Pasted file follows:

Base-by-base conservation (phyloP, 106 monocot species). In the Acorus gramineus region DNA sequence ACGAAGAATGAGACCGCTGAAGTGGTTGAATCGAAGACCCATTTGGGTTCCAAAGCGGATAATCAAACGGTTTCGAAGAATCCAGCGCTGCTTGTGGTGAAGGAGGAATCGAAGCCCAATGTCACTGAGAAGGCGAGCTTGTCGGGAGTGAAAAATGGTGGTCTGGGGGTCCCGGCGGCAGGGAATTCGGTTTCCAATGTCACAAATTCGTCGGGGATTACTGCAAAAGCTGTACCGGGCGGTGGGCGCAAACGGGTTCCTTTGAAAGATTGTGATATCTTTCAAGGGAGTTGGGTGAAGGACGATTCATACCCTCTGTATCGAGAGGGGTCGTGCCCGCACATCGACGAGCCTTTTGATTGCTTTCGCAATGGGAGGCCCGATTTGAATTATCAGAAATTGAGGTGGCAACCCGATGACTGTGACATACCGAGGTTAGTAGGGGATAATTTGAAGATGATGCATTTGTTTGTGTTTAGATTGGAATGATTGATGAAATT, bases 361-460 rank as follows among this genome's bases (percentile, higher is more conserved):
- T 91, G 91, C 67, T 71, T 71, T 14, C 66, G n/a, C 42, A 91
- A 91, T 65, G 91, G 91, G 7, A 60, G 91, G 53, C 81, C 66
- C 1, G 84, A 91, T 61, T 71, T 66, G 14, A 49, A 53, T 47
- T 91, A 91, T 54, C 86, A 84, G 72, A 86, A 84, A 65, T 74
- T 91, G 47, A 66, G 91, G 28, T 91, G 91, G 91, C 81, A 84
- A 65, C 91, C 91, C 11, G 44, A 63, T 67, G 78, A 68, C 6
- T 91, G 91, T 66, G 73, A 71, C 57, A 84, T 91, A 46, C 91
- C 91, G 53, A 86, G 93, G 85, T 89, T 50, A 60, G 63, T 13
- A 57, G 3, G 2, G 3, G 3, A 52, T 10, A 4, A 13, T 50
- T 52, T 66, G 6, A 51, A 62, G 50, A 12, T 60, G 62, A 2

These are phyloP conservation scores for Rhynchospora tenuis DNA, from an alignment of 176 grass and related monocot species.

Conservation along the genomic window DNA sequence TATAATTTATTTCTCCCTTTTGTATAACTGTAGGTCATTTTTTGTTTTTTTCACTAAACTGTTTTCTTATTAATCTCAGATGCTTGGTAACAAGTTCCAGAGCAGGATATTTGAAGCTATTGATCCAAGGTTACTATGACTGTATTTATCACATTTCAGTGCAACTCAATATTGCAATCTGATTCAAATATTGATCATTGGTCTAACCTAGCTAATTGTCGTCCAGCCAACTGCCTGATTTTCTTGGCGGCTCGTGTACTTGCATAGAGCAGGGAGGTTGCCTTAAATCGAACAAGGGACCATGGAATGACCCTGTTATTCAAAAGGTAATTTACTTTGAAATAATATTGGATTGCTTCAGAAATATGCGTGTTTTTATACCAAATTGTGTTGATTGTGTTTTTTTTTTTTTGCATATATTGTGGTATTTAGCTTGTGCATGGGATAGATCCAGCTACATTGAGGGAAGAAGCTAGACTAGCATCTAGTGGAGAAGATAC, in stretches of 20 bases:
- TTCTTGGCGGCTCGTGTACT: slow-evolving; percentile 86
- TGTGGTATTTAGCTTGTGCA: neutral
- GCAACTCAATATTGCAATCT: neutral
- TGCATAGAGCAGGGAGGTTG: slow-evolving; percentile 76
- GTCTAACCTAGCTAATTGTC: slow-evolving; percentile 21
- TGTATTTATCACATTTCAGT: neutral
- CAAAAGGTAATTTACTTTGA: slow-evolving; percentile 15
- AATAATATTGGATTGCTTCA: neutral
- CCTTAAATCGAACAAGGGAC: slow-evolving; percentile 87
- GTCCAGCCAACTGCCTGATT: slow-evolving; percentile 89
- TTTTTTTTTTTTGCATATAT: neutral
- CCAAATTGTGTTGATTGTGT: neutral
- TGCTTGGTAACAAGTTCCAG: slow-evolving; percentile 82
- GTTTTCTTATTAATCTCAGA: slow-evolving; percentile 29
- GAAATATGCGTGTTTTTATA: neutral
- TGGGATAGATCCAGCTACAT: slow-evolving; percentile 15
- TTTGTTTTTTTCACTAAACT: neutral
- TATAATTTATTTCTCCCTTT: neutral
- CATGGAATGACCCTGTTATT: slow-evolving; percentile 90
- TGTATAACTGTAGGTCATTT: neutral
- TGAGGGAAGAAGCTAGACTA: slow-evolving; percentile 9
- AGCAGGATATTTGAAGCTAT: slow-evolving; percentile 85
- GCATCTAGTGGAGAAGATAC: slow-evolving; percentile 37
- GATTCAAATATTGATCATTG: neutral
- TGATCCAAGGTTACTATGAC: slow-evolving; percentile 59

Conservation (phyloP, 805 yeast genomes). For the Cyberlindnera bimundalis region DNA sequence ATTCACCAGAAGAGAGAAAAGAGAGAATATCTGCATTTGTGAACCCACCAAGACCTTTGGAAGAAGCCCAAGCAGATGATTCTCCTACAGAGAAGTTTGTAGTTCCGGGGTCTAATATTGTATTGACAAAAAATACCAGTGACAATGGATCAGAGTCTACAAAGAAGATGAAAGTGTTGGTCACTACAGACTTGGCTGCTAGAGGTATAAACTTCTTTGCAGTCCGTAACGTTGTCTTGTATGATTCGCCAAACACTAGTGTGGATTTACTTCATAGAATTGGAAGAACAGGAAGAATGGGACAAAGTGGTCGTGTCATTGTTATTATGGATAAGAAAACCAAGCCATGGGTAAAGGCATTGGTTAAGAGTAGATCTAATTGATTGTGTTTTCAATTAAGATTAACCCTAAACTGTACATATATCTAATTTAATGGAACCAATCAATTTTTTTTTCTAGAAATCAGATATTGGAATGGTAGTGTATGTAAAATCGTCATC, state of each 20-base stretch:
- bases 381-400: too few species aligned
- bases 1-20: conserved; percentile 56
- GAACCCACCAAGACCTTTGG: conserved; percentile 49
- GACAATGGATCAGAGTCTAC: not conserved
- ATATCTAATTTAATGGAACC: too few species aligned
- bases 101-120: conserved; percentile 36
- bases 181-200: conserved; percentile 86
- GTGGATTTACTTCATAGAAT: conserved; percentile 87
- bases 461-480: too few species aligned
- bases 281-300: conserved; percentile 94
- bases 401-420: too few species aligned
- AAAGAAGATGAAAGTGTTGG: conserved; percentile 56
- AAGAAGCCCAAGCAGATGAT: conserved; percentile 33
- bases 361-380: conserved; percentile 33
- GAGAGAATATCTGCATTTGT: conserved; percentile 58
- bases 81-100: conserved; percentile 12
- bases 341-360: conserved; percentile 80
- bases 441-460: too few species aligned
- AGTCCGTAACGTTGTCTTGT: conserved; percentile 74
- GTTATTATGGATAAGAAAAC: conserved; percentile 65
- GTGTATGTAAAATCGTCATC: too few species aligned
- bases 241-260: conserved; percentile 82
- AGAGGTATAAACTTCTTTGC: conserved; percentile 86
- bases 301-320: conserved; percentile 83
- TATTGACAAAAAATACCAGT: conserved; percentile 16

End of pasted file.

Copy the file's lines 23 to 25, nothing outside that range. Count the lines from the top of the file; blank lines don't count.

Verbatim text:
- GTCCAGCCAACTGCCTGATT: slow-evolving; percentile 89
- TTTTTTTTTTTTGCATATAT: neutral
- CCAAATTGTGTTGATTGTGT: neutral